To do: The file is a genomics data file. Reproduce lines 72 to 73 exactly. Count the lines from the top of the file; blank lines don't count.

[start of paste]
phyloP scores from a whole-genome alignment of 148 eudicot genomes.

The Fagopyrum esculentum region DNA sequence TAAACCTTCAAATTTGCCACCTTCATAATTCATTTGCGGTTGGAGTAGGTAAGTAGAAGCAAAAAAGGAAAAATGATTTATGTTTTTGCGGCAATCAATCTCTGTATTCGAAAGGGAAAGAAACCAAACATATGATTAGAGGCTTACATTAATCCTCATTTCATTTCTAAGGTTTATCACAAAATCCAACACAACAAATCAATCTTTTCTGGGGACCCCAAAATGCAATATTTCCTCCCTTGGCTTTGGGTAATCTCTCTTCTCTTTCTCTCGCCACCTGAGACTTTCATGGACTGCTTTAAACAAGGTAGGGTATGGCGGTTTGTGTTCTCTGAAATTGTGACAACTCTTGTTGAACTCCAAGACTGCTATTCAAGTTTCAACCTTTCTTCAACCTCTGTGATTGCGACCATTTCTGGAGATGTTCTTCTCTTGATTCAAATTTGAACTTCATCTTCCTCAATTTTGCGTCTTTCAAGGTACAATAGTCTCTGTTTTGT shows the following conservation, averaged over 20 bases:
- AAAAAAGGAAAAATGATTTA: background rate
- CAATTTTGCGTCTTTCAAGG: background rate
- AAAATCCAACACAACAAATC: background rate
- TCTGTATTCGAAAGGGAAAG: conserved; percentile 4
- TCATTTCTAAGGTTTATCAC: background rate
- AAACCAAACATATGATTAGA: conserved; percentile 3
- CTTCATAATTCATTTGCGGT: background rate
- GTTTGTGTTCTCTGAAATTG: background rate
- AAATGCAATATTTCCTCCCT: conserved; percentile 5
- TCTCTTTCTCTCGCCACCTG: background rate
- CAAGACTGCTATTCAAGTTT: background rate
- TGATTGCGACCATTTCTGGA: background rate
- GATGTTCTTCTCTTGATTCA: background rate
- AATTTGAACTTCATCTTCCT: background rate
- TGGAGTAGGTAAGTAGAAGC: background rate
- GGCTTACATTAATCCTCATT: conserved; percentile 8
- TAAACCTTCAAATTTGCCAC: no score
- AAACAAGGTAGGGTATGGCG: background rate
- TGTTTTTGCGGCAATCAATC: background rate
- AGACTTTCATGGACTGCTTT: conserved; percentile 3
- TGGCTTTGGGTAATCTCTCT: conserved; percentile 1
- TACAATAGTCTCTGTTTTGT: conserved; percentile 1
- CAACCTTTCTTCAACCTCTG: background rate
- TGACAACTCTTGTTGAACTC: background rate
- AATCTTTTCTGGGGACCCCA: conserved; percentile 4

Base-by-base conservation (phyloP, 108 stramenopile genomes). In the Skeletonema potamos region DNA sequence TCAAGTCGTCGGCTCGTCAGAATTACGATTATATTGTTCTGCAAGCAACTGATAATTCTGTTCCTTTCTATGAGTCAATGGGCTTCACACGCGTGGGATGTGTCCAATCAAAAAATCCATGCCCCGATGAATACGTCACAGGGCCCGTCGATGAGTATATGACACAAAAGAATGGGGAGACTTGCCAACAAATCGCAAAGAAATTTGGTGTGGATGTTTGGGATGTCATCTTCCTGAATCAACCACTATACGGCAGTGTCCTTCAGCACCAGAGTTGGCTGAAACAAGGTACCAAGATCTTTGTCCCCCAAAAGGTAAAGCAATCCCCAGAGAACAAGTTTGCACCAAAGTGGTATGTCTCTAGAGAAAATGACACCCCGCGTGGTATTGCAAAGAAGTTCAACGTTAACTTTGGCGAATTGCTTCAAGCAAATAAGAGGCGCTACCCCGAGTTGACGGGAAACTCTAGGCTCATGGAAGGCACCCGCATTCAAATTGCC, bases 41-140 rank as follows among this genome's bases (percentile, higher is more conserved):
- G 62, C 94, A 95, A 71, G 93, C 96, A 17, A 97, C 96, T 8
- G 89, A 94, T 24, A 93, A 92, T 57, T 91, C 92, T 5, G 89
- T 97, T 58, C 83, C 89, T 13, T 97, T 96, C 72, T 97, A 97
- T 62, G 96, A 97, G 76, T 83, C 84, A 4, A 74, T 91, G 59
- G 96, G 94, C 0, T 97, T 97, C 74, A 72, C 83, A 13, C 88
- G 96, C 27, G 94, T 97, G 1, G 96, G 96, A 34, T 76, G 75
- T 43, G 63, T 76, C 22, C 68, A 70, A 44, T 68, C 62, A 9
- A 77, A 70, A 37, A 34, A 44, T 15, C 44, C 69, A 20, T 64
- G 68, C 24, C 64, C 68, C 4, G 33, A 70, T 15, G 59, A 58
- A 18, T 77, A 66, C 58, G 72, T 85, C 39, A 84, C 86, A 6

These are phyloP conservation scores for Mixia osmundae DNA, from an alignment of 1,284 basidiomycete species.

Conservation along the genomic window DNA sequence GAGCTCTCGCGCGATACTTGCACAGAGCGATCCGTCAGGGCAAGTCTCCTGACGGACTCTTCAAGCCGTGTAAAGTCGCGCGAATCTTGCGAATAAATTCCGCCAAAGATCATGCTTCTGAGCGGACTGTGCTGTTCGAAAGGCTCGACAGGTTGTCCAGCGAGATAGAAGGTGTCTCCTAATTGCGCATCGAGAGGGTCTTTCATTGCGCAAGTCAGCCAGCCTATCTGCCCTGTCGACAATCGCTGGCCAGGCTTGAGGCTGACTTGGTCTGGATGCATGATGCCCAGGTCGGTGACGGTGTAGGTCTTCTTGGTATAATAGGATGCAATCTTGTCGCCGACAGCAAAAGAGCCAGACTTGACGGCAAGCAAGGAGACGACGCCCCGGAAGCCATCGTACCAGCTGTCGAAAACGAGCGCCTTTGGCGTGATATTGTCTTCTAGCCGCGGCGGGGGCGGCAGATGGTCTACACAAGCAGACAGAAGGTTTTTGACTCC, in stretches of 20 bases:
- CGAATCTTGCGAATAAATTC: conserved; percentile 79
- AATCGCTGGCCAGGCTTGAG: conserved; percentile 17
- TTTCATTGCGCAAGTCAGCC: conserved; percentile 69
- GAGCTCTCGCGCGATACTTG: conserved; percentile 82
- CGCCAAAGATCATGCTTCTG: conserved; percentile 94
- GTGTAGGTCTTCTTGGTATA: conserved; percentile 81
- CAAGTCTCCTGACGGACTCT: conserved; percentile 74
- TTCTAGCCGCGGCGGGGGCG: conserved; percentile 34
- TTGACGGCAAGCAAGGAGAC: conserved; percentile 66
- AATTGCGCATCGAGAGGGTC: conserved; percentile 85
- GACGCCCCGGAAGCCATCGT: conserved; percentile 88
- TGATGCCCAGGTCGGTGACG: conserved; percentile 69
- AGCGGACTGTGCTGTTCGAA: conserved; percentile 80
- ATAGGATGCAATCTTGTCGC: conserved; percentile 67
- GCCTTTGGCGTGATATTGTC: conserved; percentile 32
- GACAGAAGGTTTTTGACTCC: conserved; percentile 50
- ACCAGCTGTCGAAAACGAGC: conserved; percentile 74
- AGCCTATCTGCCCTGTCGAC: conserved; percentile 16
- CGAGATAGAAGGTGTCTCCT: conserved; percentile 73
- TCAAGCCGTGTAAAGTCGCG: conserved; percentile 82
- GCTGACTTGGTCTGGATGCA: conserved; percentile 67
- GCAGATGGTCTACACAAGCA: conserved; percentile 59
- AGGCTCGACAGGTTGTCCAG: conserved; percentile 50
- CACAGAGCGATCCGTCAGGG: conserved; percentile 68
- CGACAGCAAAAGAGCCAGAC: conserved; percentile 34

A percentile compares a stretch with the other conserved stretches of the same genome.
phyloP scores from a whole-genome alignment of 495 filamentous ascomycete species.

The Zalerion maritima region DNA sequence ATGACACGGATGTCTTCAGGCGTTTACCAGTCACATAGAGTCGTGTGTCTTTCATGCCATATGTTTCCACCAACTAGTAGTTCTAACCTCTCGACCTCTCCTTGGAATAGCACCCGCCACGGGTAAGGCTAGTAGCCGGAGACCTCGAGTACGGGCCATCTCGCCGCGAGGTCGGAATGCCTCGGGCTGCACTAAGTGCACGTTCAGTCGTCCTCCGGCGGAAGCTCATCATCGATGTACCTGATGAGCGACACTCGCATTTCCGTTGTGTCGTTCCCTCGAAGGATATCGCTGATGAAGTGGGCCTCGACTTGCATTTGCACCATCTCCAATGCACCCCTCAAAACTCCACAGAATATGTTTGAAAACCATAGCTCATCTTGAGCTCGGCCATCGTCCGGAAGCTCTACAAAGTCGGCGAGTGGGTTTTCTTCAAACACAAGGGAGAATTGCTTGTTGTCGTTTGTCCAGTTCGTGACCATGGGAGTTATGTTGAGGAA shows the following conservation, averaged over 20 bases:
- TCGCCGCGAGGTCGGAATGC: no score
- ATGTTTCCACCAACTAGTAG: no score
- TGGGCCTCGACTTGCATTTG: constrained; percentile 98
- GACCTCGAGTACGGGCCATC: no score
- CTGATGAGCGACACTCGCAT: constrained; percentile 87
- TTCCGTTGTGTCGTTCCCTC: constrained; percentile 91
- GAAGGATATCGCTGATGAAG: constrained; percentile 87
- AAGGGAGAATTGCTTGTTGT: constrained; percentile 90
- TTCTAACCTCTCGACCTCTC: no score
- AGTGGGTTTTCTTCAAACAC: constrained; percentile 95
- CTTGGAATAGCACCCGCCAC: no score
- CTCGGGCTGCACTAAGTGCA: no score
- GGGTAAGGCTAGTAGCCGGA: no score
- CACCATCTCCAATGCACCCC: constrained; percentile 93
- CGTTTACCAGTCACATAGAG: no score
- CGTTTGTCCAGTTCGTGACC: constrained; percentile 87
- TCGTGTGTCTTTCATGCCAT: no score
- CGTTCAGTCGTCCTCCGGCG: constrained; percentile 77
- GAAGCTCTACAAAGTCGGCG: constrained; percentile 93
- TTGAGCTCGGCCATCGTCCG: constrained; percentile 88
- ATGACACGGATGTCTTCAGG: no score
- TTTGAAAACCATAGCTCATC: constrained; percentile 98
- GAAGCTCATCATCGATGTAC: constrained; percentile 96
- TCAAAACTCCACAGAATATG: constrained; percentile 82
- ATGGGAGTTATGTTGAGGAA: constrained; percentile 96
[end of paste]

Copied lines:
- GACCTCGAGTACGGGCCATC: no score
- CTGATGAGCGACACTCGCAT: constrained; percentile 87